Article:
Commentary

Time for the IRS to Come Clean

A congressional oversight committee recently renewed its request for documents from an ethically suspect Internal Revenue Service, which ignores such requests with impunity. But this time, the Supreme Court has taken away the agency’s excuse for not cooperating.

In 2014, the IRS began imposing the individual and employer mandates on 70 million Americans even though the Affordable Care Act expressly exempts them from those taxes. The IRS may impose the disputed taxes, the ACA explains, only “through an Exchange established by the State.” The IRS ignored that plain language and imposed those taxes on 70 million taxpayers in the 38 states that did not establish a health insurance Exchange.

This past June, the Supreme Court issued one of its worst decisions in recent memory. In King v. Burwell, the Court rewrote and expanded the ACA in order to save the IRS’s extra-legal taxes, and hundreds of billions of dollars of related spending.

As Chief Justice John Roberts explained, “the context and structure of the Act compel us to depart from” what all nine justices agreed is “the most natural reading of the pertinent statutory phrase.” Ironically, after invoking the ACA’s broader context to justify ignoring its operative text, Roberts then ignored the many elements of the act’s context that flatly contradict his interpretation.

For four years, the IRS has been stonewalling Congress’ efforts to determine what agency officials knew.

Just as the IRS imposed never-legislated taxes and spending by regulation, the Court did so via judicial opinion. The result is that Americans are living under an illegitimate law, paying taxes and underwriting government spending that no Congress ever authorized.

An important question remains, however. Congressional investigators found evidence suggesting that IRS officials imposed those taxes even though they understood that the ACA flatly denies them any authority to do so. Yet for four years, the IRS has been stonewalling Congress’ efforts to determine what agency officials knew.

In 2012, the House’s oversight committee requested documents related to the IRS’s decision to expand the reach of these taxes. IRS officials provided no substantive documents.

Under continued pressure, IRS officials allowed investigators to view certain documents “in camera.” Ironically, that means the investigators could read the documents, but take no notes and make no copies. It was in these documents that investigators nonetheless found evidence that IRS officials knew the ACA prohibited them from imposing the disputed taxes.

The committee again asked the IRS to release the documents. IRS officials again refused.

The committee invited IRS and Treasury officials to testify before Congress. The officials appeared, but failed to answer the committee’s questions.

The chairman subpoenaed the documents. The IRS ignored the subpoena.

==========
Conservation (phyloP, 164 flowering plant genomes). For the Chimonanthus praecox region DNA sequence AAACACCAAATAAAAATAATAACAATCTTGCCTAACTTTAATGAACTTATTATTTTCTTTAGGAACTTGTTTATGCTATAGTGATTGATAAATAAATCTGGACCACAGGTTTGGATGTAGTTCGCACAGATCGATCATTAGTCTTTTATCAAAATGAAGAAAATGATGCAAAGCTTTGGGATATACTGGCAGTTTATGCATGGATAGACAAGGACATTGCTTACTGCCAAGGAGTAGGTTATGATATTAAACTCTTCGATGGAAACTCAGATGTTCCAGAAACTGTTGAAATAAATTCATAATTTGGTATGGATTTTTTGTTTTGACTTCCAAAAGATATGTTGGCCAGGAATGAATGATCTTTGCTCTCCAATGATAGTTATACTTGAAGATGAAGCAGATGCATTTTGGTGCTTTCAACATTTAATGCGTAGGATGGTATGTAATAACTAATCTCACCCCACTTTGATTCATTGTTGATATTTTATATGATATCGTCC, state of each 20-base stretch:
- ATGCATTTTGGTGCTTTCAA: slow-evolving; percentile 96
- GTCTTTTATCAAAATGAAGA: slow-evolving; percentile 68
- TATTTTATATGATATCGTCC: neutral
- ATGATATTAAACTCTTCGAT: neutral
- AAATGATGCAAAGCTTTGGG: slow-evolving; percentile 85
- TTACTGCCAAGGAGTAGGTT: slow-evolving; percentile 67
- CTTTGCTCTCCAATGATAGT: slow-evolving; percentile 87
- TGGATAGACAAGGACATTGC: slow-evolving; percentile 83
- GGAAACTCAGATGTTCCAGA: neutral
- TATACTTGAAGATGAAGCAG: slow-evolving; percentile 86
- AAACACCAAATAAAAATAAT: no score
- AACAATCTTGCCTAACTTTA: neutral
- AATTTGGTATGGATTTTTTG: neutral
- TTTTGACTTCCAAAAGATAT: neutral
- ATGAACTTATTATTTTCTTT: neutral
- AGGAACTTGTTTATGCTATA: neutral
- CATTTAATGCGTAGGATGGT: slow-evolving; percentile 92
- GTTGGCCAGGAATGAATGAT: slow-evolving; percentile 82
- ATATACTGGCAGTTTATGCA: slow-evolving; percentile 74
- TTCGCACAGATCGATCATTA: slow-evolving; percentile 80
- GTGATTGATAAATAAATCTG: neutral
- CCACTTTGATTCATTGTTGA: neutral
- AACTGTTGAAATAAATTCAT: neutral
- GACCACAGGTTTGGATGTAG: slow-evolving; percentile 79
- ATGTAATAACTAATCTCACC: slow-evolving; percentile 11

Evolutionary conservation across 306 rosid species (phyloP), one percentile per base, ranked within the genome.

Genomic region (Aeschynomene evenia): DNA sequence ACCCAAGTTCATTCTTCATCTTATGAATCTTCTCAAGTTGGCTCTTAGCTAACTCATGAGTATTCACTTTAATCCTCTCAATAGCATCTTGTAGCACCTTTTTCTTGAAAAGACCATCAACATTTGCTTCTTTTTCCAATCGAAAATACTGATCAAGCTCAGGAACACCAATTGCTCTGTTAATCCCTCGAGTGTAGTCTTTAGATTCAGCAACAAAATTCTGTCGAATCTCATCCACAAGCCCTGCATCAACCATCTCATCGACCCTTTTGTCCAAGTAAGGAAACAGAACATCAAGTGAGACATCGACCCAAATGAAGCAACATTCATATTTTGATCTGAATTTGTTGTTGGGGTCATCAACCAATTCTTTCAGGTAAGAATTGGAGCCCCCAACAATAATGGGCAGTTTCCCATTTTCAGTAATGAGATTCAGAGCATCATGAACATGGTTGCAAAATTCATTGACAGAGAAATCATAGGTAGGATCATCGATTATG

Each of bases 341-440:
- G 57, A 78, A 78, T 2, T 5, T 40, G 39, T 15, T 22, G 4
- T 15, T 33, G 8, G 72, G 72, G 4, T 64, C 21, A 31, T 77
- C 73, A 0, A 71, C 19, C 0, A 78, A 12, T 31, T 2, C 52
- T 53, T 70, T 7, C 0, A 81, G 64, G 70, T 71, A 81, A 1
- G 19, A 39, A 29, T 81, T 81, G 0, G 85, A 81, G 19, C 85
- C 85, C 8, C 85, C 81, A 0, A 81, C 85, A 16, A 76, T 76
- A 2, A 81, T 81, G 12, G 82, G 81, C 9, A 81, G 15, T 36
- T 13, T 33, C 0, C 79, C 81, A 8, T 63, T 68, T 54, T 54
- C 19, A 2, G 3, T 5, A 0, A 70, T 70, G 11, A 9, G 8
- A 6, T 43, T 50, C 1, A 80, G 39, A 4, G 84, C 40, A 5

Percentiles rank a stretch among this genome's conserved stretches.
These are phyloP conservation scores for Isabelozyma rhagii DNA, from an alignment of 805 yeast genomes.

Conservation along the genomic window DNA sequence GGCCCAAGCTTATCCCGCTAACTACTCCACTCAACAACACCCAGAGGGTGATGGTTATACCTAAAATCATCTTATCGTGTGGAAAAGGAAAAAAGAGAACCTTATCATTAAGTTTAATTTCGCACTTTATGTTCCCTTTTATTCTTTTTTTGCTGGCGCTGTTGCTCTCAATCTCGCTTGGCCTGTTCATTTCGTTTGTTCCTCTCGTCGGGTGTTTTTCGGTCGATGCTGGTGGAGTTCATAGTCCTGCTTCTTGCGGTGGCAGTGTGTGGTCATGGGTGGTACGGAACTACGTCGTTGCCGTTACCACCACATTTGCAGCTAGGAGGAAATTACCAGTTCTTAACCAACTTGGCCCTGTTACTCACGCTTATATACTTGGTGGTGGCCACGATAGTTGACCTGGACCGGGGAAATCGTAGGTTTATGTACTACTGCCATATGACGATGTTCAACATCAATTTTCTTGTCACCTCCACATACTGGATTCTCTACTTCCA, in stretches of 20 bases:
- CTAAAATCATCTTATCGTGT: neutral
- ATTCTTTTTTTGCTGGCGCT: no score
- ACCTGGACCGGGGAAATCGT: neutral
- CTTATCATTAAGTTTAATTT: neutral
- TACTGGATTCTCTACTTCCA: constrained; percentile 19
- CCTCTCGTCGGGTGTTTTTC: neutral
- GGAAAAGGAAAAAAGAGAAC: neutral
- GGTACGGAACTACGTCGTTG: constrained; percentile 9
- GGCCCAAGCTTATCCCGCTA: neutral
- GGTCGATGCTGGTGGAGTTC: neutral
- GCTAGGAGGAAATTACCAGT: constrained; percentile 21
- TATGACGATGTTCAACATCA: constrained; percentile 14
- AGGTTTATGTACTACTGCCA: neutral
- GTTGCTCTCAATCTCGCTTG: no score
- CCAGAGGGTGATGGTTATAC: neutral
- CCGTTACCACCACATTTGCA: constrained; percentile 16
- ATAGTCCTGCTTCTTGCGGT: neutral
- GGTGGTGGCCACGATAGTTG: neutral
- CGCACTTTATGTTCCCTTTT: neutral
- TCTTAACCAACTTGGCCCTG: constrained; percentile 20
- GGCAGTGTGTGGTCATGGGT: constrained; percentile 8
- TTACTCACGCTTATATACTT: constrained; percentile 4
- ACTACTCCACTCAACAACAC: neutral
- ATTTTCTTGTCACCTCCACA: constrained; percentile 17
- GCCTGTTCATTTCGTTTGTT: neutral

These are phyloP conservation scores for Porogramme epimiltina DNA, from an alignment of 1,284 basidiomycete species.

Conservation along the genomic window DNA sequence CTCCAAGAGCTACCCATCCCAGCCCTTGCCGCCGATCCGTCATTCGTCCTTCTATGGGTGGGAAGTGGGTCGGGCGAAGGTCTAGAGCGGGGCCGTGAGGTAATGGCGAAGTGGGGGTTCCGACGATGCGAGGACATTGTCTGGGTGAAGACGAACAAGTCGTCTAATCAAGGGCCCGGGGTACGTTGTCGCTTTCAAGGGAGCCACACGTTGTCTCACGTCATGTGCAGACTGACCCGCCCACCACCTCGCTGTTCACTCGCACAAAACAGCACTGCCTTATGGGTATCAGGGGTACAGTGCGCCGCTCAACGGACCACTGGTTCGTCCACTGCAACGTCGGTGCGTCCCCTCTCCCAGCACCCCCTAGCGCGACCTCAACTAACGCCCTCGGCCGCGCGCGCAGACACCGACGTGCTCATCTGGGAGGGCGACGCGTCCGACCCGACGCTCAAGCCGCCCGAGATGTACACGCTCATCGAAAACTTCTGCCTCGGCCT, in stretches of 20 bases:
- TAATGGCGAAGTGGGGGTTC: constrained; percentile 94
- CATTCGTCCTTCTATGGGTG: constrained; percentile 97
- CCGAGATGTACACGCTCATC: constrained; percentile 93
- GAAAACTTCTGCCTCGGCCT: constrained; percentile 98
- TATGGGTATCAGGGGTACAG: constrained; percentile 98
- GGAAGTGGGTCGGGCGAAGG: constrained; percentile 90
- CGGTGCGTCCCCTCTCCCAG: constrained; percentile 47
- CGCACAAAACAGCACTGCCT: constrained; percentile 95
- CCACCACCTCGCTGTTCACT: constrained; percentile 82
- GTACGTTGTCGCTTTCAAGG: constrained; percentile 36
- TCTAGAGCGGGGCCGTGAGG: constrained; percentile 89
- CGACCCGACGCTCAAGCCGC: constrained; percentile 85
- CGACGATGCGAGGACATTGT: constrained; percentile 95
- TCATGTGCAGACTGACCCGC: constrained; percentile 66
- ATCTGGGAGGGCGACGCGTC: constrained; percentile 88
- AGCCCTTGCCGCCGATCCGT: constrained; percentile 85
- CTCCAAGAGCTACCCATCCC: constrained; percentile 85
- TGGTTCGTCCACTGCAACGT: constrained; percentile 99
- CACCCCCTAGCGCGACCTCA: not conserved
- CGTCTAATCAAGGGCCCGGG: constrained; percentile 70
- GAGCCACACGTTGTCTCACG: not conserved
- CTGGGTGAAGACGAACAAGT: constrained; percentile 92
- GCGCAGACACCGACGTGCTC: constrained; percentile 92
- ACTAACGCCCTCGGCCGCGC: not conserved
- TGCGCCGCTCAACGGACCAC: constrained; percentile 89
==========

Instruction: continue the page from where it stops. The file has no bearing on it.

Earlier this year, an oversight subcommittee of the Senate Judiciary Committee requested those documents. IRS officials again refused.

The subcommittee asked three IRS and Treasury officials to testify at an oversight hearing. Theyrefused, leaving three empty chairs at the witness table.

IRS and Treasury officials claimed they could not testify because the disputed taxes were the subject of ongoing litigation in King, which was then before the Supreme Court. Yet IRS and Treasury officials had previously appeared before Congress, and corresponded with Congress on this issue, while the litigation was ongoing.

What changed? Perhaps, as King moved toward the highest court, the Obama administration feared that embarrassing revelations might influence the outcome. Sen. Richard Blumenthal (D-Conn.), noting the empty chairs, said it would have been “foolhardy” for IRS officials to appear.

Now that the Court has ruled in the IRS’s favor, however, the agency no longer has any excuse for not honoring these requests.

Indeed, the chairman of that Senate subcommittee, presidential candidate Ted Cruz (R-Texas), renewed that request on Sept. 21. In a letter to Treasury Secretary Jacob Lew, Cruz asked the administration to deliver those documents to Congress no later than Tuesday, September 29.

Whether the IRS thinks Cruz’s request is a waste of time makes no difference. The IRS is a creature of Congress, and is responsible to it. The chairman of a congressional oversight committee with jurisdiction over the IRS has demanded that the agency produce documents. And since the Supreme Court ruled this was never a question the executive branch could resolve, the administration cannot claim executive privilege on this question. The agency should comply.

Indeed, Congress should take a cue from the subcommittee’s Democratic Senators. At the empty-chair hearing, Blumenthal said, “I would strongly urge that this committee revisit the potential testimony from these witnesses on another occasion.” Sen. Sheldon Whitehouse (D-R.I.) agreed, “The chairman should consider having the [missing] witnesses return. I think it could be a constructive hearing.”

Michael F. Cannon is director of health policy studies at the Cato Institute and “the intellectual father” of King v. Burwell (Modern Healthcare).